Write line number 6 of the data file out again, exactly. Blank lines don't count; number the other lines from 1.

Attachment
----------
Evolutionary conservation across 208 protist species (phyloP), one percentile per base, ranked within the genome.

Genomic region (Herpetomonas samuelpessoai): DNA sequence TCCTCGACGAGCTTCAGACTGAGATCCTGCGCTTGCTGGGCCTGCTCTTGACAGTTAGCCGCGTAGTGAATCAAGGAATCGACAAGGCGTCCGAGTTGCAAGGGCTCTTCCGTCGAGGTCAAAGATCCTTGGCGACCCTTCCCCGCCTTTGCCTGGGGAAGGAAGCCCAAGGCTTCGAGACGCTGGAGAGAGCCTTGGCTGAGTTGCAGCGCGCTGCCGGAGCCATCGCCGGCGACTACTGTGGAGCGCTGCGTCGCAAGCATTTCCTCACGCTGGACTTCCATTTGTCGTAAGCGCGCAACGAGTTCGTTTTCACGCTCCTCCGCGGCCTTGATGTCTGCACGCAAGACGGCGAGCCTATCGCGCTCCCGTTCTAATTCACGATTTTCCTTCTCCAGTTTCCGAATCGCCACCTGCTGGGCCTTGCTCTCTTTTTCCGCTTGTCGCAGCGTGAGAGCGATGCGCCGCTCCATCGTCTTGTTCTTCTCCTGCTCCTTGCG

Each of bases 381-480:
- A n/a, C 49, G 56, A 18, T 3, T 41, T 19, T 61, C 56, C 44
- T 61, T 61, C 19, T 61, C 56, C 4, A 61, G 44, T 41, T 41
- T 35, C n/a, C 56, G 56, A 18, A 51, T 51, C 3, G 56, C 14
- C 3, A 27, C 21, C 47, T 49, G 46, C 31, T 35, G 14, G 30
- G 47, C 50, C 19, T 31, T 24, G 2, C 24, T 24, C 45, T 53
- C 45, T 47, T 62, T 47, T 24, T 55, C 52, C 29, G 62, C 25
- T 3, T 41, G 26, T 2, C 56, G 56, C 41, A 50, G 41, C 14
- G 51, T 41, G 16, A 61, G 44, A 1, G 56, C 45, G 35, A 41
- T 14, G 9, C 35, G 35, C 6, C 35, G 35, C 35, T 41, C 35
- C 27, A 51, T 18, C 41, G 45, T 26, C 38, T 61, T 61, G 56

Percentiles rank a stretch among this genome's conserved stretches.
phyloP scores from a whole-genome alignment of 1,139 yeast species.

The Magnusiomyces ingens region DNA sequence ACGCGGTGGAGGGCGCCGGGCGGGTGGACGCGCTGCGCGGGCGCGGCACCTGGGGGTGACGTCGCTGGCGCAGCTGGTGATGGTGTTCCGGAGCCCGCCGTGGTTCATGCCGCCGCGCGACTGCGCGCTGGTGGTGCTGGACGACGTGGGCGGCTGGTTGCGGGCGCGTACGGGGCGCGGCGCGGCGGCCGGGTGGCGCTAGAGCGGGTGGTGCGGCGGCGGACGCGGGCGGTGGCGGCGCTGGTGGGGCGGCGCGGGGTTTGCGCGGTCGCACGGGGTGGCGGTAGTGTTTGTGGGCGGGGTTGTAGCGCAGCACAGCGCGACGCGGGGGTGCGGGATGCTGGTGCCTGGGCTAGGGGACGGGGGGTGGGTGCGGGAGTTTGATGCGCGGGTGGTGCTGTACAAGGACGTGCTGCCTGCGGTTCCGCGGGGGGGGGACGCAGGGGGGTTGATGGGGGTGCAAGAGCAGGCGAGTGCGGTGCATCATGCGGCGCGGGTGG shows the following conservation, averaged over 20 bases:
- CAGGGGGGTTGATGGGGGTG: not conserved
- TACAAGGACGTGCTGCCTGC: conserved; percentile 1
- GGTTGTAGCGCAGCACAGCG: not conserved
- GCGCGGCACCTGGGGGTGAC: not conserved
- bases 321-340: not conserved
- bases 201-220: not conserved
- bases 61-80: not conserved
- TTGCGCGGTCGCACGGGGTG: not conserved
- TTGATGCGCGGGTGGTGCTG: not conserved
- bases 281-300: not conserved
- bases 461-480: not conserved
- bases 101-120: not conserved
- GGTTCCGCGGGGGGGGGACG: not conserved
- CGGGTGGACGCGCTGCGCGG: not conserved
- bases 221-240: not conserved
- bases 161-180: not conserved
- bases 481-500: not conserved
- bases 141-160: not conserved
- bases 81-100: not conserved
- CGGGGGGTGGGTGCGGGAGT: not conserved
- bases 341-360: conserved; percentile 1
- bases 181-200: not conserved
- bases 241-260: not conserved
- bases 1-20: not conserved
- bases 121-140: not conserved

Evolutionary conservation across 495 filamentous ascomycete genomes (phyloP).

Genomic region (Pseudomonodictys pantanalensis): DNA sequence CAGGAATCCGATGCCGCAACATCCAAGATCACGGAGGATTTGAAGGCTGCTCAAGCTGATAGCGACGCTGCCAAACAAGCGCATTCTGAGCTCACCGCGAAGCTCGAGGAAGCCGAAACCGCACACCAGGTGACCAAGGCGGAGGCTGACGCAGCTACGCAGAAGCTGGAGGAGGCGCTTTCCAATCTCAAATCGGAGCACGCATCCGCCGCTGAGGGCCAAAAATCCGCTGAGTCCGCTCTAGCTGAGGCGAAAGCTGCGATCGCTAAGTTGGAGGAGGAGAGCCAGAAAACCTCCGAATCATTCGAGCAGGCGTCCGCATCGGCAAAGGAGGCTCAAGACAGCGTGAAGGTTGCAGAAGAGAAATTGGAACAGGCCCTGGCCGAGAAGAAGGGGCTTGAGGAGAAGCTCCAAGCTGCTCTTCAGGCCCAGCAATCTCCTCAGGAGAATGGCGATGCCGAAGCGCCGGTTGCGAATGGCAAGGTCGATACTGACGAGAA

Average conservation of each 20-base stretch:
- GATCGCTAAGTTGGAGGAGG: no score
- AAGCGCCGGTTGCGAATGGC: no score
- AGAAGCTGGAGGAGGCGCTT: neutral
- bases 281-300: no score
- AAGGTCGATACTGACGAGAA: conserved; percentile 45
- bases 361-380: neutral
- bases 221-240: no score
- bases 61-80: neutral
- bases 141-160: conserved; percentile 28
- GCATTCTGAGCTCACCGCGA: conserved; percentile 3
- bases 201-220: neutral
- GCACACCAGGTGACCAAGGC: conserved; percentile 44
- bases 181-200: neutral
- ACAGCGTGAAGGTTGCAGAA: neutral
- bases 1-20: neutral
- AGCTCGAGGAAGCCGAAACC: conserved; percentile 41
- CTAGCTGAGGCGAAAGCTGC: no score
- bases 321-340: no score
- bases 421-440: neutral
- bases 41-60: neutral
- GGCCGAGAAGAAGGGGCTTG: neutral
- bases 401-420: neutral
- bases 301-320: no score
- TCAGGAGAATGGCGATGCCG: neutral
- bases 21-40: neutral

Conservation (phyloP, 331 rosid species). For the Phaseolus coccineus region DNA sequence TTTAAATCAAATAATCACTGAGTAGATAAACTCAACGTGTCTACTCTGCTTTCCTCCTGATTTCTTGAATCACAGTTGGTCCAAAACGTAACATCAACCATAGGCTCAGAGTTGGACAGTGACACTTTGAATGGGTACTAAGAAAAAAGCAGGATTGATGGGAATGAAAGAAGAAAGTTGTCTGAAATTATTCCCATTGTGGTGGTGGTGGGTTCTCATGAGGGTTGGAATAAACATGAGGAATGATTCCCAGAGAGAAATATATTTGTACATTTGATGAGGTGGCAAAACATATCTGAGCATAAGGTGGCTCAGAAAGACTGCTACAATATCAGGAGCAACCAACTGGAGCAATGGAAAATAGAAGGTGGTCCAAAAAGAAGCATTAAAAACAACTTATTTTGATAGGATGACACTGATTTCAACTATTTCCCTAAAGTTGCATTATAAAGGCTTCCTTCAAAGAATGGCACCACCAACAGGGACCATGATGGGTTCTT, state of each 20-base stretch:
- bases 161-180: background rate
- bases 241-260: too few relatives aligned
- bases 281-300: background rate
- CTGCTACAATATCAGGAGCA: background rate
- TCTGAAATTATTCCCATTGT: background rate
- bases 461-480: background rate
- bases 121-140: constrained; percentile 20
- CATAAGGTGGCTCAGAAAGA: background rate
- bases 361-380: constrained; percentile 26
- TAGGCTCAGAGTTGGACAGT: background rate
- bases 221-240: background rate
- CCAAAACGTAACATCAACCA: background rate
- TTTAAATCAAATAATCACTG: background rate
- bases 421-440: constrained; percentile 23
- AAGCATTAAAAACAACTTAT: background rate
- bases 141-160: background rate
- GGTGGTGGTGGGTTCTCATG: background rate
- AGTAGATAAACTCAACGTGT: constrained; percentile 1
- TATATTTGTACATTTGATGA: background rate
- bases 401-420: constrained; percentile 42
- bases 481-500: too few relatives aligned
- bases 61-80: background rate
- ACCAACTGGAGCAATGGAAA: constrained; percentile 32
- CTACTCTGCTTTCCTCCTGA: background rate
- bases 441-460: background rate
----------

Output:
- T 35, C n/a, C 56, G 56, A 18, A 51, T 51, C 3, G 56, C 14